• NiGHTS into Dreams – If there’s any Sega character who doesn’t get his due, it’s NiGHTS. He’s only had one real game to himself, but he’s loved by Sega fanatics worldwide. Anyway, his mini-game is essentially the same as his original Saturn title, except you use your arms to literally fly NiGHTS through various rings.

  • Sonic the Hedgehog – C’mon, you knew he’d be in here somewhere. Remember the halfpipe bonus levels from past Sonic games? Then you should know what to expect with this mini-game. Sonic speeds down a tunnel, and you use your arms to guide him to the right or left in order to collect rings and Chaos Emeralds, hit speed boosters, and avoid spiked balls.

  • House of the Dead – If you’ve played the EyeToy: Play mini-game Kung Foo, then you’ll be ready for this. Zombies and other nasties pop up on the screen, and you swat them down. Every now and then, a frightened girl will appear, but take care not to hit her by accident; if you do, she’ll smack you. There’s also boss fights, and you need to time your assaults accordingly, as bosses can only be damaged when a green indicator is flashing on their heads.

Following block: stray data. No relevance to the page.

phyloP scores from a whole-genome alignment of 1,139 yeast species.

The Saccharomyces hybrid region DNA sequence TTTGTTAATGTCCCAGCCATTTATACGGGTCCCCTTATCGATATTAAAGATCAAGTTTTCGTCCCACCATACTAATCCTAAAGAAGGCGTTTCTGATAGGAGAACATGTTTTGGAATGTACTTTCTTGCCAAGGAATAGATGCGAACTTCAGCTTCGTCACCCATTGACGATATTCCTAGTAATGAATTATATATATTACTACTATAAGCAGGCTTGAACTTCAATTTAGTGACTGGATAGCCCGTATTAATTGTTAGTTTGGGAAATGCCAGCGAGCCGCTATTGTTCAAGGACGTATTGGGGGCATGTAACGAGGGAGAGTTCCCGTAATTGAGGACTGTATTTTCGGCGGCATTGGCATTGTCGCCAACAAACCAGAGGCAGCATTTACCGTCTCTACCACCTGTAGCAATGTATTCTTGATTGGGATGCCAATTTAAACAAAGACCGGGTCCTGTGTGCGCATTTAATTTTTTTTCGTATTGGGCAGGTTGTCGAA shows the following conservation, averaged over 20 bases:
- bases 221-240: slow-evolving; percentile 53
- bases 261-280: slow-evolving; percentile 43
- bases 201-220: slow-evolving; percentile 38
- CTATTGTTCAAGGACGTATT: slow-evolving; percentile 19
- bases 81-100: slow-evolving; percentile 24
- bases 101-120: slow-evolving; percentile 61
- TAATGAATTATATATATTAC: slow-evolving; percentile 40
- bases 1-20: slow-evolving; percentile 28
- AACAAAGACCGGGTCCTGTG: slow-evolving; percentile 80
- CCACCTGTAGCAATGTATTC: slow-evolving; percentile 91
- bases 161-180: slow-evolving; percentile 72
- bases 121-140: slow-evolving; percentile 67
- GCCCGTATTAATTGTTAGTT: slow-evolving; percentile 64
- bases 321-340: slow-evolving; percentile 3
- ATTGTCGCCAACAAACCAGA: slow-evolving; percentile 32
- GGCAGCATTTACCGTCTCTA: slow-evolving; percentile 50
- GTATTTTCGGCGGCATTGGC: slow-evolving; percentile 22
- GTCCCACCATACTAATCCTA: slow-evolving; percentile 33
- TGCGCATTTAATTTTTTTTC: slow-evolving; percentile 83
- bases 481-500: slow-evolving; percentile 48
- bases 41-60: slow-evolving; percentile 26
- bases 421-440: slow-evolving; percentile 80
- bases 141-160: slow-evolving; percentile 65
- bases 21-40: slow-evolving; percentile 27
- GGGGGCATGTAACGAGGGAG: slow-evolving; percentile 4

• Super Monkey Ball – You use your arms to angle the board that… and friends are rolling around on, much like the original games. Luckily, the boards aren’t nearly as difficult this time around.

  • Billy Hatcher and the Giant Egg – Reminds me of Katamari Damacy. Billy rolls around a monstrous egg and demolishes things. Bwahaha!

  • Space Channel 5 – This plays just like the original SC5 games, where you have to repeat a pattern. Rather than pushing buttons on a controller, though, you’ll smack directional panels on the screen. Just touching the panels won’t cut it; you definitely need to thrust your arms at them with some force! And yes, the amazing SC5 music is present.

  • Samba de Amigo – A monkey with maracas and a sombrero. If that wasn’t cool enough, yes, this mini-game is just as fun as its Dreamcast namesake. Rather that using maracas controllers, though, you’ll be waving at color panels in time with the beats; plenty of Latin-theme songs are in here, including the SdA theme music and Buster Poindexter’s hit Hot! Hot! Hot! (though of course it’s not actually his version).

  • Puyo Pop Fever – This game alone makes the entire collection worth it. Loads and loads of multicolored Puyos fall from the top of the screen, and you use your entire body to guide them into four different colored bins on the left and right. Bombs will drop, too, and you just want to let those fall to the ground; if they make it into a bin, you’ll lose points.